Effects and burdens of a carbon tax scheme in Thailand


รศ.ดร.อนันต์ วัฒนกุลจรัส


Eurasian Economic Review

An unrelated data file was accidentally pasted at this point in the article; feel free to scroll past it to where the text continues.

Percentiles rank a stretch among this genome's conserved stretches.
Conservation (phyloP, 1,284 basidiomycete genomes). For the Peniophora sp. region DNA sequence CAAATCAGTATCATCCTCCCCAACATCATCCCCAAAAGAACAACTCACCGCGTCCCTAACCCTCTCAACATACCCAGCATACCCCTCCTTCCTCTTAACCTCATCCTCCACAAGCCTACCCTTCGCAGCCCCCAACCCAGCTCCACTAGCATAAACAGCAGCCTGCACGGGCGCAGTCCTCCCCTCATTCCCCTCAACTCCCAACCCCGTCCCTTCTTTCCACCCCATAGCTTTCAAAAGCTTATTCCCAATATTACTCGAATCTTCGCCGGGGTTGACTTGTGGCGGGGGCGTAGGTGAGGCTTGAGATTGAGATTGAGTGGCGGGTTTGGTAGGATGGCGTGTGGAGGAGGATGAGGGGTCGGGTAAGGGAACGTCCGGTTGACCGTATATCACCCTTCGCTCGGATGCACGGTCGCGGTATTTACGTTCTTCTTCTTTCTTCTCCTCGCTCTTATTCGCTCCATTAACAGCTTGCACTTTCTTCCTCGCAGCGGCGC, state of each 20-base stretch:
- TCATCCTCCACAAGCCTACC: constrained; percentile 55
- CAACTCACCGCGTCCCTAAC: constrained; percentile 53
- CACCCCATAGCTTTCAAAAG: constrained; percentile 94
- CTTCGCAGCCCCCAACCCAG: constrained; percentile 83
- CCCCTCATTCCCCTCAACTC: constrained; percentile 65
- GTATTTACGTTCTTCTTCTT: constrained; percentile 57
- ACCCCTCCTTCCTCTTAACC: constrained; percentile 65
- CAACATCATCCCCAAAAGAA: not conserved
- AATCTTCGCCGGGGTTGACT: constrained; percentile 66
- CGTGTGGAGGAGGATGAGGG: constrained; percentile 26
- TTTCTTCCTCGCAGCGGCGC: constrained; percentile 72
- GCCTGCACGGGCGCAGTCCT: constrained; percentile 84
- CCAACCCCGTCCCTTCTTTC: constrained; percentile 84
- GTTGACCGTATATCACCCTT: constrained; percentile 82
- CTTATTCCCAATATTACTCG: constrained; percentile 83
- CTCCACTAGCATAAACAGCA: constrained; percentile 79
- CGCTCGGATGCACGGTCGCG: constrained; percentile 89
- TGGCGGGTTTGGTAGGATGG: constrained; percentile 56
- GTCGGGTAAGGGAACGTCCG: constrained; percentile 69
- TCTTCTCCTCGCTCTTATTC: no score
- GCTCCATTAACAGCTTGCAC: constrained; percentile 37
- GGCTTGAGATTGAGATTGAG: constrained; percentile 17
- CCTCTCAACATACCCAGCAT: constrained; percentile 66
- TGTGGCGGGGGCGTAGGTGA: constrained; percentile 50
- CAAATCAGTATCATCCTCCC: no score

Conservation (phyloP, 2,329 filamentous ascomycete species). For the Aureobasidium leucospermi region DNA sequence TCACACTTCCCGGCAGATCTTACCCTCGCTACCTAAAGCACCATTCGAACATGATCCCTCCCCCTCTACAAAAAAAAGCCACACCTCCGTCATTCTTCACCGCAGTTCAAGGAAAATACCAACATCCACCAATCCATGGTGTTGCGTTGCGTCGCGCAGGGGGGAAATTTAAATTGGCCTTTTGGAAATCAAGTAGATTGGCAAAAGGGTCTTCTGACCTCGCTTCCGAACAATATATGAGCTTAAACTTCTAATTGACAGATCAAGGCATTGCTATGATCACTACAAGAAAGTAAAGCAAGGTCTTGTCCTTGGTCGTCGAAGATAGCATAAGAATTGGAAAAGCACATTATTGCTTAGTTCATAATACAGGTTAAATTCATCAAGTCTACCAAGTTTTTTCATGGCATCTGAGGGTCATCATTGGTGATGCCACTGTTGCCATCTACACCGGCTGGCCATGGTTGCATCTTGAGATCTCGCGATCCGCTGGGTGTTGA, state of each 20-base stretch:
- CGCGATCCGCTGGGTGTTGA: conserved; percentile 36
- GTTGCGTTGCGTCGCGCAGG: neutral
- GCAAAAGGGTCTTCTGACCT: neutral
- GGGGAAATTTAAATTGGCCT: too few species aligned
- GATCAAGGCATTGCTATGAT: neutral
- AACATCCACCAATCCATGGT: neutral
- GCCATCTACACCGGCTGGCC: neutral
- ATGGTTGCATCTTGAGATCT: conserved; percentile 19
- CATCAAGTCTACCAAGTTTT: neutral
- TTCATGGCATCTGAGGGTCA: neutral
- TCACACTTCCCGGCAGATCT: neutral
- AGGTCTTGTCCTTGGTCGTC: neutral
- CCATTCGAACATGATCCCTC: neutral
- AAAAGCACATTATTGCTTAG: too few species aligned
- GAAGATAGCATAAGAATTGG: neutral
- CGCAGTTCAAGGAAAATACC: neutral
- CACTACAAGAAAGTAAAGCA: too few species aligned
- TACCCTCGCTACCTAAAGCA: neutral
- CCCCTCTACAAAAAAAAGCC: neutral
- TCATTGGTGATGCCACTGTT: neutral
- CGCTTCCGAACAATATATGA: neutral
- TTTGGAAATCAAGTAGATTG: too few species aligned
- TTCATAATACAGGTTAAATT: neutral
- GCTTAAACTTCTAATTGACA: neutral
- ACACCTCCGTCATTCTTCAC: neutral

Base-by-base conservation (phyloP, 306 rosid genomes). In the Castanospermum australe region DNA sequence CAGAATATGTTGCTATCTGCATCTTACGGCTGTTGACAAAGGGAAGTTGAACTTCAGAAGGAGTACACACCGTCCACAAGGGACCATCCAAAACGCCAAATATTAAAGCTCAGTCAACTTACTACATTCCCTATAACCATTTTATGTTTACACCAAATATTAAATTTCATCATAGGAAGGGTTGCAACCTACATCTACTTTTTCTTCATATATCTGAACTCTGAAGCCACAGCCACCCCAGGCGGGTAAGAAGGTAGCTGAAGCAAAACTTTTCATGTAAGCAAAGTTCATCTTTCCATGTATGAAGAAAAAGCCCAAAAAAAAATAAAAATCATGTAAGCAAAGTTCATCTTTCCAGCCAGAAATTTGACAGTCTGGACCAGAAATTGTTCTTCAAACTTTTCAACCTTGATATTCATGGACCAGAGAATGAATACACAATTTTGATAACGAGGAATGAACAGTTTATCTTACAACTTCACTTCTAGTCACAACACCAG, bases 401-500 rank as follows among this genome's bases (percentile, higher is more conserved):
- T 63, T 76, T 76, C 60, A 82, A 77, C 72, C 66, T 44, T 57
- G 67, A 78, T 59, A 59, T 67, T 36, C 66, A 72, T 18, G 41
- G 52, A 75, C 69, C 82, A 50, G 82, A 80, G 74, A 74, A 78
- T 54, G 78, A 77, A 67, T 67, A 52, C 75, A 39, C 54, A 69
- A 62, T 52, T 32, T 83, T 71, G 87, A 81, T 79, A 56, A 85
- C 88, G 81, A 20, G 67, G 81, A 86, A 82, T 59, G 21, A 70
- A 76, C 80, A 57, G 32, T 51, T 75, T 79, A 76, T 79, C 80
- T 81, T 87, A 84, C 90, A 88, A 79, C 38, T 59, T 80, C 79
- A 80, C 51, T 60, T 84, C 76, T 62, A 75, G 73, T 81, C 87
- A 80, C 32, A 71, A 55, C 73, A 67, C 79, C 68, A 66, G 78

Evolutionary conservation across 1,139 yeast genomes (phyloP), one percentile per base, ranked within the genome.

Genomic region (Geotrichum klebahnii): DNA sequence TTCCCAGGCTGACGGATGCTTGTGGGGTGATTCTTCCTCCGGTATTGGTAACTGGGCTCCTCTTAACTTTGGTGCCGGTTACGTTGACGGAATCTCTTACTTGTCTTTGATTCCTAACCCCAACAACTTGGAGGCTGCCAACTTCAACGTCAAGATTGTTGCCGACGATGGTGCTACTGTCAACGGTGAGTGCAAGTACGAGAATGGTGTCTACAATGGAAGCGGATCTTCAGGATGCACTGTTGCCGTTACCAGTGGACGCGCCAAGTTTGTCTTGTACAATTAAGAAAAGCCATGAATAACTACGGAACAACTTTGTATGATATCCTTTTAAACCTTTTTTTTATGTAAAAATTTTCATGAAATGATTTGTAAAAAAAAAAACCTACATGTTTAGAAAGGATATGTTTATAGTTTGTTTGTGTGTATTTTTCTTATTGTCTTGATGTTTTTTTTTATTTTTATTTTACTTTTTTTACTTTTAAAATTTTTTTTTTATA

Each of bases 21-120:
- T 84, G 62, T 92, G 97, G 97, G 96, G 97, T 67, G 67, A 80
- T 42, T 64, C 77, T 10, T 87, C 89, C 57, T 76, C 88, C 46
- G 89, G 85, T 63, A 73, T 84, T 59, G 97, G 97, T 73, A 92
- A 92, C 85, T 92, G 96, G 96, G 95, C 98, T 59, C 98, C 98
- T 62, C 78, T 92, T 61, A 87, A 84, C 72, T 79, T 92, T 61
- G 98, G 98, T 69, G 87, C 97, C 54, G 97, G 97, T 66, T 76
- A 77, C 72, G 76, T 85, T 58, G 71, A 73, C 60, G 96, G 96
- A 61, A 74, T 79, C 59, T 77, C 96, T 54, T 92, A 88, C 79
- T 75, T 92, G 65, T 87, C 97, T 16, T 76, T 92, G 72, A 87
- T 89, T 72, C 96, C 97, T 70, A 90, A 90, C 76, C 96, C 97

This study examines how a 20% reduction in carbon emissions in Thailand by 2030—as pledged by Thailand’s Intended Nationally Determined Contributions (INDC) at the 21st Conference on Climate Change (COP21, Paris)—would cause economy-wide effects and burdens on Thai households. A carbon tax scheme is used to simulate such an outlook, given projected business-as-usual market conditions throughout the period. Overall, the simulation results show that a decline in social welfare and household consumption levels is influenced by higher commodity prices and lower primary factors: labor income or returns to capital. The scarcity of primary factors and the existence of social transfers have little influence on the reduction of carbon emissions. The simulation contains two circumstances: one without social transfers and the other with them. In the first case, the welfare effects are progressive when at least one of the two primary factors is inelastic but regressive when both are elastic. In other words, the less both primary factors are employed, the greater are the household burdens. In the second case, an across-the-board increase in existing social transfers helps alleviate the effects on the consumption of (and welfare needed for) lower-income households. Specifically, it is adequate to compensate for burdens placed on the poorest households but inadequate for others. To achieve its intended reduction with minimum burdens and effects placed on social welfare and distortions to income equality, the Thai government should facilitate full-factor employment and provide proper social transfers.

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